Vintage depiction of the patterns made by Spirograph, geometric drawing toy that produces mathematical roulette curves of the variety technically known as hypotrochoids and epitrochoids.


I used to have the original Spirograph set.  And I don’t know where that went.  Imagine my joy years later when I found the Hypotrochoid Art Set at Domus NYC.  It was something like $9.99 there and it gave me hours of joyous nostalgia.   

Plus, I always like visiting Domus, which is at 413 West 44 Street at 9th Ave.   The ladies who run the place, Louisa and Nikki, are just the kindest, sweetest souls ever.   They’re well-traveled and whimsical, with an excellent aesthetic sense.    More on Domus in a future post, but I’ve found so many gifts for loved ones there and they’ve always been very well-received.  :-)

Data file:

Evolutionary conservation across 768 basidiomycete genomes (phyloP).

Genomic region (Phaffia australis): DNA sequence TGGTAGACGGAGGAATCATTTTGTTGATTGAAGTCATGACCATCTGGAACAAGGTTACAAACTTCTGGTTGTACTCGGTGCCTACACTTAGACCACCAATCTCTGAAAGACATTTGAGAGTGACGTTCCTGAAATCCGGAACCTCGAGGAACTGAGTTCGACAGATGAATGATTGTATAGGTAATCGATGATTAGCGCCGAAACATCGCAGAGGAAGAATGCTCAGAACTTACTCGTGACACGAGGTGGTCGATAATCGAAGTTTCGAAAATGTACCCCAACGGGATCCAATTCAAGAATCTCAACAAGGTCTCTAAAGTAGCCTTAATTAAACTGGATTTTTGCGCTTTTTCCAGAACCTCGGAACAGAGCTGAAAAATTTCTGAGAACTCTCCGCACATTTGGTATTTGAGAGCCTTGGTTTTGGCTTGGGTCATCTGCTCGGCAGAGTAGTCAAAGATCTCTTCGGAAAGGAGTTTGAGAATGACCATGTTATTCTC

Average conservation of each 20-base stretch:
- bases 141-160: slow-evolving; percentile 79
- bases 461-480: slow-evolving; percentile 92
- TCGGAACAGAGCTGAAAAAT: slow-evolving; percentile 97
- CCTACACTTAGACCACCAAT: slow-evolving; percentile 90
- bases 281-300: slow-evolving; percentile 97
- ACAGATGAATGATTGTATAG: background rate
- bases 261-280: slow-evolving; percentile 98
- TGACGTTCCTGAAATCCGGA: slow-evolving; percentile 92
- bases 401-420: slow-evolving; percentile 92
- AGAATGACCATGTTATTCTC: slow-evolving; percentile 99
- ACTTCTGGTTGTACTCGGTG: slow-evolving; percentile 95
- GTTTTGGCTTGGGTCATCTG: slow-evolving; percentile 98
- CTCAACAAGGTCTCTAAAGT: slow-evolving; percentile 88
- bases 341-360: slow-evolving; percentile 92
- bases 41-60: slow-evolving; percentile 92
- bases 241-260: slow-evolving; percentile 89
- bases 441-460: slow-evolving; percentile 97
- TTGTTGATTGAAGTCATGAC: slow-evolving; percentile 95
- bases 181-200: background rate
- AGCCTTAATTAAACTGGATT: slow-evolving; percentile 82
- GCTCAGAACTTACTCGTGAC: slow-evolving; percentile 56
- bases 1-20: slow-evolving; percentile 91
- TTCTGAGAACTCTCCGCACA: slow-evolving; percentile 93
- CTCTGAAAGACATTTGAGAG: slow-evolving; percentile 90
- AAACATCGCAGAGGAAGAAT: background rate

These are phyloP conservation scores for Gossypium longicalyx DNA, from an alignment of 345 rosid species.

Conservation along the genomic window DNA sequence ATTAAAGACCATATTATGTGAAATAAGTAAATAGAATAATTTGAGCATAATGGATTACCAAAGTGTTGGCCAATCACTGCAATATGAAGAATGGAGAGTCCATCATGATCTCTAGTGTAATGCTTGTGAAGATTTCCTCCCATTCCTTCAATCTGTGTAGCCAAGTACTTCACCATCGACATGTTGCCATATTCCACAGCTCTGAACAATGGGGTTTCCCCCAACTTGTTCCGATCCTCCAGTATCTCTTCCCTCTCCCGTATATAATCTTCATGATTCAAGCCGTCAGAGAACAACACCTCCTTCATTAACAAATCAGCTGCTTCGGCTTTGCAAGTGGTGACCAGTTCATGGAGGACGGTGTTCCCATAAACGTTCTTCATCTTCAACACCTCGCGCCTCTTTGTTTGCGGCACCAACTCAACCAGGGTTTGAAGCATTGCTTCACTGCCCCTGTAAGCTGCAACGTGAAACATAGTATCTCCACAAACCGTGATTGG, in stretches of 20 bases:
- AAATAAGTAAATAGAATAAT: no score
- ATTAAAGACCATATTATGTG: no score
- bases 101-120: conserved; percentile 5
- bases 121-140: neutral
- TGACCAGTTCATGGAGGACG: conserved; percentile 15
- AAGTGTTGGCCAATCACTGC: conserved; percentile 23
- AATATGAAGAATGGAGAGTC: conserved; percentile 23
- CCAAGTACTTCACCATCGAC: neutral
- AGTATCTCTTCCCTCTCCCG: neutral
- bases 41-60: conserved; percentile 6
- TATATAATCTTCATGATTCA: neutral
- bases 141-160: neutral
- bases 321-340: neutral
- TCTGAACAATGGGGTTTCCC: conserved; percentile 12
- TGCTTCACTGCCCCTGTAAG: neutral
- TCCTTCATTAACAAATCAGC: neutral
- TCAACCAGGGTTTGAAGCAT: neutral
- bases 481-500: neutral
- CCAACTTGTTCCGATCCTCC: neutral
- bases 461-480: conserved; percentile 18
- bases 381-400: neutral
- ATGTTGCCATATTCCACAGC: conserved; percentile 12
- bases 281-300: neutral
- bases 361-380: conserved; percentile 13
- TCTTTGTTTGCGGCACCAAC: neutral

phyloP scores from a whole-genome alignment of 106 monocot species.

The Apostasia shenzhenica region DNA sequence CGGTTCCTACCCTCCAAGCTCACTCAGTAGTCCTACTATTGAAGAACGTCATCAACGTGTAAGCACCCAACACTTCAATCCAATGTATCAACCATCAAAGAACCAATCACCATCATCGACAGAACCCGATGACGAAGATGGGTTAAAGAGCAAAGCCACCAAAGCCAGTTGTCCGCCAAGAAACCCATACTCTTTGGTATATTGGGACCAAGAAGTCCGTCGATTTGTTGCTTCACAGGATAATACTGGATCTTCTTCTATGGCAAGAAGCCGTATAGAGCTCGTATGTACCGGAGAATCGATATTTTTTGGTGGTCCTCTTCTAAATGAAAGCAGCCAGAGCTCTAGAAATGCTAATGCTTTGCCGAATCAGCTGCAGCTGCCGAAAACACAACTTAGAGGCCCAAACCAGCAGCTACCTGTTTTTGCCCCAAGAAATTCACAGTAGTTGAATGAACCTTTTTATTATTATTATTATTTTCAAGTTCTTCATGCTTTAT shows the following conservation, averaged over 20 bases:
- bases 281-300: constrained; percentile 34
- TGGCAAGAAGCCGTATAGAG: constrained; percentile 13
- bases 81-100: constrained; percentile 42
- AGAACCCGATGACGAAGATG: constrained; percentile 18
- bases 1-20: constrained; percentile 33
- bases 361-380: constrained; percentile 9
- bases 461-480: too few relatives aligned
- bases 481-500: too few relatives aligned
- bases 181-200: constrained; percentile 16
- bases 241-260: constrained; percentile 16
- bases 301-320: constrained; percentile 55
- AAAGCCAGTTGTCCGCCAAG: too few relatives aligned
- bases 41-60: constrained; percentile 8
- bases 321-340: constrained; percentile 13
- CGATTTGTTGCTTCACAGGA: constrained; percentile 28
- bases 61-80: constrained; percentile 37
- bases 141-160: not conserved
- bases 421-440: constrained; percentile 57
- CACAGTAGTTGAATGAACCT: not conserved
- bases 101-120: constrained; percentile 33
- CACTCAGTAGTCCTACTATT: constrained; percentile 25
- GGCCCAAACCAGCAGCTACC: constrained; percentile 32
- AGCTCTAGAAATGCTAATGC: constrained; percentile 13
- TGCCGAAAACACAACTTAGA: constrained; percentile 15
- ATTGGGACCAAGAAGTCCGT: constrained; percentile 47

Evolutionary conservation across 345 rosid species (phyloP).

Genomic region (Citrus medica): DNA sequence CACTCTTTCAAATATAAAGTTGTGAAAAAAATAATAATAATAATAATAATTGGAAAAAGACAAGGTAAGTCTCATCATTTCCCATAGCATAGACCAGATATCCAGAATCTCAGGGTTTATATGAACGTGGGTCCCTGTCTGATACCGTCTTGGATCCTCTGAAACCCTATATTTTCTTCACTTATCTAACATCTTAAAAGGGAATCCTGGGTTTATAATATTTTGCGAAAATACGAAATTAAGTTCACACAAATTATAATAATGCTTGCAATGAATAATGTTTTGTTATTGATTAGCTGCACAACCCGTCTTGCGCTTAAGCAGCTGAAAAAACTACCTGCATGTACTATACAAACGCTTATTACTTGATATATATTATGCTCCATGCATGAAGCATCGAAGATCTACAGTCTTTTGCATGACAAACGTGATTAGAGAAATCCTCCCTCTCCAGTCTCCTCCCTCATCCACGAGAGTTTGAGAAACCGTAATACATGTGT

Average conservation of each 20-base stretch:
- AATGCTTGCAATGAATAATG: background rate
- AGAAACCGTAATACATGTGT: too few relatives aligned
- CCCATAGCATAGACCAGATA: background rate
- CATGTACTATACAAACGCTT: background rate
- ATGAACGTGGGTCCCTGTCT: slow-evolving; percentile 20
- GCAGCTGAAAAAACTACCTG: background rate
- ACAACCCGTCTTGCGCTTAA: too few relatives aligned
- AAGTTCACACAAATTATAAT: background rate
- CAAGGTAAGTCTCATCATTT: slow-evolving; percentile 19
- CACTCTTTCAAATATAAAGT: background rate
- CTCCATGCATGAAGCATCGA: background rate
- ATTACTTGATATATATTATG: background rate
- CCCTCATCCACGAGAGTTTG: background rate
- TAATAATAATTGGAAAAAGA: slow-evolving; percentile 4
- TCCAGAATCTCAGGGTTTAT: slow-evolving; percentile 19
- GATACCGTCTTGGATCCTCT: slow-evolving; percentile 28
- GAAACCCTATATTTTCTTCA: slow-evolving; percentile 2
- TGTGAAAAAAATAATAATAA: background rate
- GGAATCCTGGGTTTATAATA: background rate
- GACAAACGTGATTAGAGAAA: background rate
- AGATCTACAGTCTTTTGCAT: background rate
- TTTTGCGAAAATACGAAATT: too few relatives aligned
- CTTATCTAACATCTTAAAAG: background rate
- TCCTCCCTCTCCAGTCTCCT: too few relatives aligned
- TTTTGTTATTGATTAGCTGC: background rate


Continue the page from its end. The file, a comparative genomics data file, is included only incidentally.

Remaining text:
Images1-2-3-4: a:b:c = 4:2:½;  a:b:c = 4:1:2;  a:b:c = 4:1:3;  a:b:c = 4:1:4

(Gif: Hypotrochoid by Tokioka)

And I illustrated some pictures to explain for the equation above (The equation of the trace point P) :

When the rolling curve is a circle and the fixed curve is either a line or a circle, A specific subset of a roulette (the trace point P) Will be found. In order to develop the parametric equations for this curve, we need to be able to pinpoint the position of our trace point (P) at any given time.

  • We have OP = OO’ + O’P ,  ( i, j, OP, OO’, O’P are vectors)
  • OO’ = (a-b).Sinθ.(i) + (a-b).Cosθ.(j) – (1)

          O’P = - PO’ = - [c.Sin(π-β).(i) + c.Cos(π-β).(j)]

            = - c.[Sin(β).(i) - Cos(β).r(j) ] = c.[Cos(β).(i) - Sin(β).(j)]

  • O’P = Cos[(a-b)/b]*θ.(i) - Sin[(a-b)/b]*θ.(j)] –(2)

     (1) & (2) => OP = [(a-b).Sinθ + c.Cos[(a-b)/b]*θ].(i)

                                 + [(a-b).Cosθ - c.Sin[(a-b)/b]*θ].(j) = X.i + Y.j.

This leads us to the parametric equations:

X = (a-b).Sinθ + c.Cos[(a-b)/b]*θ

Y = (a-b).Cosθ - c.Sin[(a-b)/b]*θ

Finding the relationship between arc length, angle, and radius by the same length arcs: β.b = θ.a - θ.b